Soon, Coldhands ends up guiding Bran, Meera, Jojen, and Hodor north of the wall to meet the Three-Eyed-Raven. On the way, though, Bran notices that Coldhands won’t show his face, never eats, and doesn’t seem to be breathing. And figures out that, well, he’s dead.
“Who are you? Why are your hands black?”
The ranger studied his hands as if he had never noticed them before. “Once the heart has ceased to beat, a man’s blood runs down into his extremities, where it thickens and congeals.” His voice rattled in his throat, as thin and gaunt as he was. “His hands and feet swell up and turn as black as pudding. The rest of him becomes as white as milk.”
…”He’s dead.” Bran could taste the bile in his throat. “Meera, he’s some dead thing.”
Still, they seem to get along fine despite that little detail, and Coldhands successfully brings Bran to that cave.
You see the similarity here, with this episode’s reveal that Benjen himself was killed by the White Walkers, and reanimated via the Children of the Forest’s dragonglass-aided magic as… not quite a wight, not quite a White Walker, but something that’s not straightforwardly alive.
Additionally, ever since Coldhands first appeared in A Storm of Swords, fans have speculated that the character is an undead Benjen. And in the “Inside the Episode” segment, showrunner Dan Weiss refers to the character as “Coldhands Benjen.”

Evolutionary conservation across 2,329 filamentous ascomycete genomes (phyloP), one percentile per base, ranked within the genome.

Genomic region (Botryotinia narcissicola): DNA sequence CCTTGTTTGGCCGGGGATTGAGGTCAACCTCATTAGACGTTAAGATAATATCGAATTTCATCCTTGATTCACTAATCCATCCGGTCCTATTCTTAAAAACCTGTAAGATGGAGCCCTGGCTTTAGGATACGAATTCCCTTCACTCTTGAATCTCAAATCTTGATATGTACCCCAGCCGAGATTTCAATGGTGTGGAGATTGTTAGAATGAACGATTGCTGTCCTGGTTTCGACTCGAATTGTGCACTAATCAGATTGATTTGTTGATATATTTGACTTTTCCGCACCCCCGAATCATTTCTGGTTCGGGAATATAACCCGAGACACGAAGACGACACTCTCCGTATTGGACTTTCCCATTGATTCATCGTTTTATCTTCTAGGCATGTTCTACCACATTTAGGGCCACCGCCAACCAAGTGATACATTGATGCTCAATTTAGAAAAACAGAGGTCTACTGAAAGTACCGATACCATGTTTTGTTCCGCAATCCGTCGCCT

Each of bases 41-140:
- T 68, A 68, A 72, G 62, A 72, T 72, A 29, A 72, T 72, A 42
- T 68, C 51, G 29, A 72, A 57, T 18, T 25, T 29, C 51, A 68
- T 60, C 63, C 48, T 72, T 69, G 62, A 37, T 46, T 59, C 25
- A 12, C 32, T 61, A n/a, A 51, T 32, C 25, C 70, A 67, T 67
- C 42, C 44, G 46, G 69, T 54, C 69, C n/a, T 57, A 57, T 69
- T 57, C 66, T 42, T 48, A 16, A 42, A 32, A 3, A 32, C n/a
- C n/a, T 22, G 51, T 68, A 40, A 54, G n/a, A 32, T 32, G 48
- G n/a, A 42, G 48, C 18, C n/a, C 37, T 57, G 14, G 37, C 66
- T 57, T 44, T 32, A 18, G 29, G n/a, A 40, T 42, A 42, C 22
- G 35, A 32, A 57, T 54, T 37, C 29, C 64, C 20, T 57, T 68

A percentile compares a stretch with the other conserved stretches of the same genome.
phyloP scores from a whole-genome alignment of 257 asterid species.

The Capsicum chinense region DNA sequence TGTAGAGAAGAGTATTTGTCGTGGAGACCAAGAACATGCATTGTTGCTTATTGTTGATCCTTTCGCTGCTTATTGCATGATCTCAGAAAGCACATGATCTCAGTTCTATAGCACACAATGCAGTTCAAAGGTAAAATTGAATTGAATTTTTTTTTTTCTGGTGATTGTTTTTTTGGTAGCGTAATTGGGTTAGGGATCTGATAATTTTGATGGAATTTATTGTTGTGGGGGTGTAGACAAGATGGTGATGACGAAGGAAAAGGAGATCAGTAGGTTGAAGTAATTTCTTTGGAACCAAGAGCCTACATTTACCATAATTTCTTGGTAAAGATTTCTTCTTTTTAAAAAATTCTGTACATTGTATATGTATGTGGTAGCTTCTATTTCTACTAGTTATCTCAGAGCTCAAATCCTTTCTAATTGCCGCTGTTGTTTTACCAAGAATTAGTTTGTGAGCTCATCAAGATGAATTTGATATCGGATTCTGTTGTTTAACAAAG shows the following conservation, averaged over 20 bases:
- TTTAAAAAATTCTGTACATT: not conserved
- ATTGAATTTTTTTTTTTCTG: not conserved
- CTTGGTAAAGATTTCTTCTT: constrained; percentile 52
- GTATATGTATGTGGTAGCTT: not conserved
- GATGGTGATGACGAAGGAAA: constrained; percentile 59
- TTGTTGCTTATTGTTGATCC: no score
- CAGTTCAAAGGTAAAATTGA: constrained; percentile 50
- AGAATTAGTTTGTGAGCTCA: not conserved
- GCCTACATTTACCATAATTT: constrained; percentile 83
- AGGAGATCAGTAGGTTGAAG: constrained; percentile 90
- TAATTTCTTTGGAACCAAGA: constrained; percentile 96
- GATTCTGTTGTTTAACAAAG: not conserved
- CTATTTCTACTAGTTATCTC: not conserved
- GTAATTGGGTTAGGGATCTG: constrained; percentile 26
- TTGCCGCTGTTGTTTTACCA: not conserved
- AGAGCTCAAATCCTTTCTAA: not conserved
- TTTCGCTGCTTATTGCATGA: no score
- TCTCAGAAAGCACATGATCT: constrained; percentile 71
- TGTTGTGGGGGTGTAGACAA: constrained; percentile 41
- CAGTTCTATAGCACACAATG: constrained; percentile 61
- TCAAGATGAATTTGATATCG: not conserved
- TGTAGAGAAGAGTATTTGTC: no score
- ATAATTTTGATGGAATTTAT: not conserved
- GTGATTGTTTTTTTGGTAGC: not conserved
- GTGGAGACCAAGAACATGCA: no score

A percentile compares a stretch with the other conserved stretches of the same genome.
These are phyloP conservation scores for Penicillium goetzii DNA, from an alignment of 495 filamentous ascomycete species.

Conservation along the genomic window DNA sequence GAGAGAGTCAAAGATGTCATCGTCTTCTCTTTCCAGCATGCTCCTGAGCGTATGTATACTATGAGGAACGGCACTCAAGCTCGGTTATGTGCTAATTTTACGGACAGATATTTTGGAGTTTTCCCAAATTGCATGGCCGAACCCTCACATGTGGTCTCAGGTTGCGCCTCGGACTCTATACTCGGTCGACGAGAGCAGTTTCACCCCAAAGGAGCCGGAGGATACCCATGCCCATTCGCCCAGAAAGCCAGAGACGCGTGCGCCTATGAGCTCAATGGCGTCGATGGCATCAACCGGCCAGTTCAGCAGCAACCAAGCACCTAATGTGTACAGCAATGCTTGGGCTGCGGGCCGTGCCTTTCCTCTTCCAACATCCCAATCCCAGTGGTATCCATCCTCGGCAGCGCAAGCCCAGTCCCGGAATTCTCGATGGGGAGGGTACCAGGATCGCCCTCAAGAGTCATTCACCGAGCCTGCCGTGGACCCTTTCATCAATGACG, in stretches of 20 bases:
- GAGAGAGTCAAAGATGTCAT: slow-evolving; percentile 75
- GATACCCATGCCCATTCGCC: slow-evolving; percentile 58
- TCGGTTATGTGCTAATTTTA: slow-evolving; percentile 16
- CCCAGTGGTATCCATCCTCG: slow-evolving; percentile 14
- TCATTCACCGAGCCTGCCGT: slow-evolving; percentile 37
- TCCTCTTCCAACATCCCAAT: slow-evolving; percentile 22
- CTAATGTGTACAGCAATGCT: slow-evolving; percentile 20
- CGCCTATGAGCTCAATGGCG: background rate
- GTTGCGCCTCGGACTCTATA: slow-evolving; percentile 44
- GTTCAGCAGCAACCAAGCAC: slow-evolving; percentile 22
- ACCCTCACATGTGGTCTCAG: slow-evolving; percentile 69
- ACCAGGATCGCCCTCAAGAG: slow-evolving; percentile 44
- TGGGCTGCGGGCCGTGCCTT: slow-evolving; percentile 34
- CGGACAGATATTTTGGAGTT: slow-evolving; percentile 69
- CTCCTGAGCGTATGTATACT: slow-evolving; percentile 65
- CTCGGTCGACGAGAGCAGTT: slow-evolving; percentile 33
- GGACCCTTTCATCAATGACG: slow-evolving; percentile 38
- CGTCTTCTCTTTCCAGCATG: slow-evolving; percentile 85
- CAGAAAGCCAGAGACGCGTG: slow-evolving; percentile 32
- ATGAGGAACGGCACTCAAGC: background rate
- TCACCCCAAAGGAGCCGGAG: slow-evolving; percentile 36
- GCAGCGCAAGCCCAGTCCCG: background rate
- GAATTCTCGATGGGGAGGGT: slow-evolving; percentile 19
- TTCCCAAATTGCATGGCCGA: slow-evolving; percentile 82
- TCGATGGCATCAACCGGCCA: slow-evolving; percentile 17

Interestingly, though, Martin appears to have privately debunked this theory, so far as it related to his books. A manuscript of the most recent book, A Dance with Dragons, stored at Texas A&M’s Cushing Library contains some handwritten margin notes between Martin and his editor Anne Groell. And when Groell wrote a comment asking, “Is this Benjen? I think it’s Benjen,” Martin responded to her with a simple “NO.”
However, showrunners David Benioff and Weiss have increasingly proven willing to remix various aspects of Martin’s books, or to invent material entirely. This reveal of undead Benjen could well be in that tradition.
Did Benjen bury the dragonglass daggers?
Now, we didn’t get any light shed on it in this episode, but there’s been some fan speculation that Benjen was quite busy during his long absence. Back in season two, Samwell Tarly and his friends discovered a mysterious package buried north of the Wall — a stash of dragonglass daggers and a mysterious horn, wrapped in a Night’s Watch cloak.
This was tremendously lucky for Sam, since he later discovers that dragonglass is one of the few things that can kill a White Walker. And because of that Night’s Watch cloak, fans have long theorized that Benjen left those weapons for his allies to find.
Indeed, Benjen’s sudden reappearance to help Bran indicates that he has indeed been engaged in some top-secret anti-White Walker activities with the late Three-Eyed Raven.
As for that horn found alongside the dragonglass daggers? Well, in the books, it’s still in Sam’s possession, and there are lots of fan theories about its significance. It hasn’t been mentioned again in the show, though, and the adaptation generally seems to be downplaying some of Martin’s plot elements involving magical horns.